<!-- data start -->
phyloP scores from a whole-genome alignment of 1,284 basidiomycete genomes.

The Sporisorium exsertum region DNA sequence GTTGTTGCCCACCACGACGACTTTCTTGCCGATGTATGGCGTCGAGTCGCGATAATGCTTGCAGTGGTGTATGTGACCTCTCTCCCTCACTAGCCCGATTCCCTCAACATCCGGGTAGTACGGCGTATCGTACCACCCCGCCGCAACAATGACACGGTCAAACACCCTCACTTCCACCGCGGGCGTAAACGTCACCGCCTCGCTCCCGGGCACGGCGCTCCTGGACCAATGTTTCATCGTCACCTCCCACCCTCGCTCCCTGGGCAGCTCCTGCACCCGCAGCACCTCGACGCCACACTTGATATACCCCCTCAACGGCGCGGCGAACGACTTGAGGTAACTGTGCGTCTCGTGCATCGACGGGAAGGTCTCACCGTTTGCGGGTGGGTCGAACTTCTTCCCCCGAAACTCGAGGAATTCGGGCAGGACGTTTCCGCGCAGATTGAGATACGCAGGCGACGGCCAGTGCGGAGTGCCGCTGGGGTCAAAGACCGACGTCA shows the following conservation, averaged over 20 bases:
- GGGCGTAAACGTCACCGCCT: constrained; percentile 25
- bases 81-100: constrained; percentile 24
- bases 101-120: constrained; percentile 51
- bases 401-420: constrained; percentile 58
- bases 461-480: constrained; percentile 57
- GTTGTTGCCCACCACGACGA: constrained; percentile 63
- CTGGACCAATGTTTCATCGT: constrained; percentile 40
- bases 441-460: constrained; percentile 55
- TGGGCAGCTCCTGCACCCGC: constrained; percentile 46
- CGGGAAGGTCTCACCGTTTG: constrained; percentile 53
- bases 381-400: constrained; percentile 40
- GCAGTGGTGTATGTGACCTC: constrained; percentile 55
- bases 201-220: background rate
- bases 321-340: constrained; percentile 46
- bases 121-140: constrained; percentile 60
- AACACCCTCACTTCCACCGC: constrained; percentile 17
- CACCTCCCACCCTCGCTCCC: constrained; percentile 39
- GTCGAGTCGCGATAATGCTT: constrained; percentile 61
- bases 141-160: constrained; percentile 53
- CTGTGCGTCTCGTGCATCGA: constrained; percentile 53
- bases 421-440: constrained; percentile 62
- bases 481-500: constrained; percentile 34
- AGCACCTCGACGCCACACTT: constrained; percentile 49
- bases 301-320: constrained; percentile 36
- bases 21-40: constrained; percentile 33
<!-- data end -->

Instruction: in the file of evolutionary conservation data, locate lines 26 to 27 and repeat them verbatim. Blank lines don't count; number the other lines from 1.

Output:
- bases 301-320: constrained; percentile 36
- bases 21-40: constrained; percentile 33